Attorney surprises court |

Attorney surprises court

Turner blames 'corrupt legal system' in decision to surrender license

Christina M. Currie

Craig attorney Heather Turner said Thursday she would surrender her license to practice law, causing complications at the Moffat County Courthouse and leaving her clients wondering what to do.

Turner, who represents clients in Grant, Moffat and Routt counties, sent letters Thursday to her clients, other attorneys and court officials informing them of her intention to surrender her license.

“The details of the reasons for this difficult decision will soon be made public,” she said in letter to local and state officials and clients.

In the letter, Turner blames a long line of judges, attorneys, the media, law enforcement, her former employees and the department of human services for her decision.

“I am intent on moving to ‘greener pastures,’ which will allow me to have a stronger, more effective voice for those that continue to be abused by an oftentimes corrupt, confusing and oppressive legal system,” she said in the letter.

Turner did not return phone calls Thursday.

Officials at the Moffat County Courthouse on Thursday said that several of Turner’s clients called, asking what to do.

The number of cases in which Turner is involved wasn’t clear Thursday. How those cases will be handled, including one scheduled to go to trial next week, will vary, Moffat County Court Judge Mary Lynne James said.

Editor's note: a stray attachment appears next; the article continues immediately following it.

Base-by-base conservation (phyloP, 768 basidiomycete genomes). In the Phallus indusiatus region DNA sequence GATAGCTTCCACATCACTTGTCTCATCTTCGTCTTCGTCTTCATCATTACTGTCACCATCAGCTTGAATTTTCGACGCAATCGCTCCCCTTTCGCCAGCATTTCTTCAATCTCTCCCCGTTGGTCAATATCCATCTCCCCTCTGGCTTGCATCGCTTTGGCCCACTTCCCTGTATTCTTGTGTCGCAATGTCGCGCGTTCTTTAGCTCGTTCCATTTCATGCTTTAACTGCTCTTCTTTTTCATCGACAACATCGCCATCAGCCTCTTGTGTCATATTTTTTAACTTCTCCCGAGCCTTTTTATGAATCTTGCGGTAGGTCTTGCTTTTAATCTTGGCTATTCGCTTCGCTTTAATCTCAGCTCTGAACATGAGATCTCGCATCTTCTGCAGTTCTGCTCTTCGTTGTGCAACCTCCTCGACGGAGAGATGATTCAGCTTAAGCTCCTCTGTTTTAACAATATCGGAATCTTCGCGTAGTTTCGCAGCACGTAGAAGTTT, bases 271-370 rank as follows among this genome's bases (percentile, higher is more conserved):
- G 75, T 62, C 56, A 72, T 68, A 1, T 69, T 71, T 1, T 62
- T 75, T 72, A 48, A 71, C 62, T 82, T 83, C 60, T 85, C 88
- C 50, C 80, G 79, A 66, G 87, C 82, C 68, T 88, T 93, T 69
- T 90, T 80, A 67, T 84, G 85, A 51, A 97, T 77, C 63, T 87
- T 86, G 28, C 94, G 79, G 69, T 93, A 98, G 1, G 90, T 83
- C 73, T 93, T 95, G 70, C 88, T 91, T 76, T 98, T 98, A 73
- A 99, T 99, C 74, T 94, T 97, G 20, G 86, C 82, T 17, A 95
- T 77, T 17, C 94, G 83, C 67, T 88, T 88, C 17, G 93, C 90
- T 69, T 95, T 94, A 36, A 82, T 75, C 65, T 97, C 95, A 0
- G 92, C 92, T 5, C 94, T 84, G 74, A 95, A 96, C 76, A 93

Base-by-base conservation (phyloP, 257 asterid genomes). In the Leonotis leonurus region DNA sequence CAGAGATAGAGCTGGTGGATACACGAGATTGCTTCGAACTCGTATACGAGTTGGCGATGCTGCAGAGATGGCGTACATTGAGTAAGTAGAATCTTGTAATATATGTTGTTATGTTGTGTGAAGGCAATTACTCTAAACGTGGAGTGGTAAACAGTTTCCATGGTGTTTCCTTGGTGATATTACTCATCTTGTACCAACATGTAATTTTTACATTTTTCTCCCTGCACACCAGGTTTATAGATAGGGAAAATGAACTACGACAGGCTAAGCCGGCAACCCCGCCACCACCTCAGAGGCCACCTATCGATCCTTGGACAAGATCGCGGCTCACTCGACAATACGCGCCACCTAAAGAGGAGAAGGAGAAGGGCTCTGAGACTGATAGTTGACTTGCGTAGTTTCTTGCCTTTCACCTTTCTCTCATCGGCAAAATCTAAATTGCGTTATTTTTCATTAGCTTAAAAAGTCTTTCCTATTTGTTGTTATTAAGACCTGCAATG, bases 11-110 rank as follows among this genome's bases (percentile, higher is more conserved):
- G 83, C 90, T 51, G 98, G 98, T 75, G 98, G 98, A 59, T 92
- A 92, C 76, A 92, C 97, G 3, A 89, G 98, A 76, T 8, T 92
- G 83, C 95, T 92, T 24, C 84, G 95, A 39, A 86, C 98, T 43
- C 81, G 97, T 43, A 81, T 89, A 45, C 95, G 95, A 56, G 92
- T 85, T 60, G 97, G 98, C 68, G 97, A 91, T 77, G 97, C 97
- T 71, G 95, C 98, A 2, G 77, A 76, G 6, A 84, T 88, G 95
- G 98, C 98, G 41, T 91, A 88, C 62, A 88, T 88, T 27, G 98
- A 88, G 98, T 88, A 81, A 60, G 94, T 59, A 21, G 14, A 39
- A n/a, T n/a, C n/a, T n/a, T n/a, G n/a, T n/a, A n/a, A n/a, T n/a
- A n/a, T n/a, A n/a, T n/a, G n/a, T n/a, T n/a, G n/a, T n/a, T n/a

Turner was scheduled to appear in court six times next week.

Local attorneys say it’s highly unusual for an attorney to surrender her license without being asked to do so by the Colorado Supreme Court.

Most attorneys simply don’t renew their license or allow it to become inactive when they want to stop practicing law.

“Surrender of a license is not common practice,” attorney Sandra Gardner said.

State law prohibits attorneys from surrendering their licenses if they are under investigation or a request for an investigation has been made.

The Colorado Supreme Court has ruled that attorneys can’t surrender their licenses to avoid being disciplined, said Stacy Chesney, a spokeswoman with the Colorado Bar Association.

There are no disciplinary actions or formal complaints filed against Turner.

In her letter, Turner said her decision would be effective Nov. 14, at the conclusion of court business.

“A sincere thanks to those of you in the system who work tirelessly for noble reasons and not for some misguided principles of power. You know who you are,” she wrote in her letter.

Earlier this month, Turner, who said she would run for district attorney for the 14th Judicial District in 2008, was evicted from the house she rented for failing to pay rent.

At the time, Turner said she intended to keep practicing in Northwest Colorado. She said she was moving to Granby, but planned to keep her Hayden office open.

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